Watch Shaakirrah Sanders’ full remarks in the African American Chamber of Commerce of Idaho’s panel discussion on critical race theory above.
A new law targeting critical race theory in Idaho public schools might be unconstitutional, University of Idaho law school professor Shaakirrah Sanders said at a panel hosted by the African American Chamber of Commerce of Idaho Monday night.
“I think that … if challenged in court, we will begin to see the dismantling of this critical race theory bill,” said Sanders, who objects to Idaho politicians’ continued targeting of alleged leftist teachings.
The law, passed by the Legislature this year, prohibits schools from forcing students to “affirm, adopt or adhere to” the belief that a person is responsible for their ancestors’ actions because of their race or sex, or the belief that one race or sex is superior. It attributes those teachings to critical race theory — incorrectly, according to academics in the field.
Sanders outlined a string of arguments questioning the law’s constitutionality, primarily based on First Amendment concerns about students’ and teachers’ freedom of speech and expression:
- There are “issues of vagueness and overbreadth” that make it unclear what the law does.
- A lack of guidance for handling violations, which could prove problematic.
- “It is unclear to me whether we have heard a sufficient enough rationale for banning race studies, including critical race theory,” based on the justifications used by the Legislature and Lt. Gov. Janice McGeachin’s school indoctrination task force. Lack of an evidence-backed need for restrictions could raise due process issues.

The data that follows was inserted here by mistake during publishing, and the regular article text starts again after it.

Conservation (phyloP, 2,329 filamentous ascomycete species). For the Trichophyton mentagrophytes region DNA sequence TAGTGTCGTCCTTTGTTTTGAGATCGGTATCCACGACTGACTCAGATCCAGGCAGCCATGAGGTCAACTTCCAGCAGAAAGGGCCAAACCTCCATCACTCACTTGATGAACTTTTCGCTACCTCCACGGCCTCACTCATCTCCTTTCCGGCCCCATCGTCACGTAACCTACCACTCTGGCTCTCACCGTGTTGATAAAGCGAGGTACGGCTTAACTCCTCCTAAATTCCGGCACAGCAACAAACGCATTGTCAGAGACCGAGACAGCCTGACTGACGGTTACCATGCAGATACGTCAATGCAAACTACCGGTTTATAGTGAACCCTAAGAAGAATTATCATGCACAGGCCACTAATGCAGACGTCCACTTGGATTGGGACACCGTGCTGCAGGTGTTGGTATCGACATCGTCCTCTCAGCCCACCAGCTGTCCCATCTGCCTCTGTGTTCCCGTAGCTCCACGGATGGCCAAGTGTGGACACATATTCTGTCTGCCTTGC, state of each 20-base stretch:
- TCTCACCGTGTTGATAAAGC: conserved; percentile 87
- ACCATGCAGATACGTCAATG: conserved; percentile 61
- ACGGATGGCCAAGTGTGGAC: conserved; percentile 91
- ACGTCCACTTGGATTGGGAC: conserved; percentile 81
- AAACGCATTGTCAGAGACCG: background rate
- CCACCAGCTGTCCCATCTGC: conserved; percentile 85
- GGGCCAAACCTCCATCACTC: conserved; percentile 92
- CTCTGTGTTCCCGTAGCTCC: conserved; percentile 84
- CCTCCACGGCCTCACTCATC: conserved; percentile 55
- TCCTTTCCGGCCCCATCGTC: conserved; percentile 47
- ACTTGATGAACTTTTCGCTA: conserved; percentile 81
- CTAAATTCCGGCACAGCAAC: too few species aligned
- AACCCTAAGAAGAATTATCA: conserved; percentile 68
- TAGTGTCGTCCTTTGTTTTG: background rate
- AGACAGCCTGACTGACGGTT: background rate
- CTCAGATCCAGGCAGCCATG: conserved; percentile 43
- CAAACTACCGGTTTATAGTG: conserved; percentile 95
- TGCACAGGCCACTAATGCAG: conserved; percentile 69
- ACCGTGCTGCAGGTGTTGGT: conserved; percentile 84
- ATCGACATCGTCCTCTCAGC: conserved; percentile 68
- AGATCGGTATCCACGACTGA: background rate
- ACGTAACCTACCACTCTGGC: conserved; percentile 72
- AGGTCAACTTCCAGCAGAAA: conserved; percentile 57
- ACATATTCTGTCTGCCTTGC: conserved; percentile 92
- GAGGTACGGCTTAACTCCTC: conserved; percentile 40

As of Monday, no lawsuits challenging the law have been reported.
Unlike some states’ recently passed restrictions, Idaho’s doesn’t outright ban teaching critical race theory, as some lawmakers who support the law have pointed out. But critics — including Monday’s panelists — warn the law is chilling discussions of race in education.
“Especially now that teachers know that there’s a task force … supposedly looking for these types of conversations, teachers and administration both are much more hesitant to address these issues happening in schools that are so negatively impacting our students of color,” said Maddie, a K-12 teacher on the panel who didn’t provide her last name.
At least 26 states have introduced bills or taken other steps to restrict teaching critical race theory or limit how teachers can discuss racism and sexism, according to an Education Week analysis.
Sanders’ presentation of legal concerns took under a dozen minutes of the two-hour virtual panel discussion, which answered questions about critical race theory and frequently rebuked Republican politicians’ targeting of perceived leftist “indoctrination” that has spiked in recent months, state and countrywide.
The seven-member panel included Sanders, Mike Satz of the anti-extremism group The Idaho 97, chamber president and founder Kathryn Jones, a charter school board trustee, former Boise High School principal Amy Kohlmeier, and a current and former K-12 teacher.
The panel focused on breaking down the term critical race theory, which has at times served as catchall for concerns about leftist teachings in public schools. The panel was dubbed a “CRT Information Panel,” in which the chamber sought “not to change minds and hearts” but “to have a discussion.”
As he did on a recent Kevin Richert Podcast, Satz said critical race theory is predominately used in law school and limited graduate school classrooms.
“It’s an academic movement that looks to critically examine the law and how it deals with issues of race,” said Satz, a former University of Idaho law professor.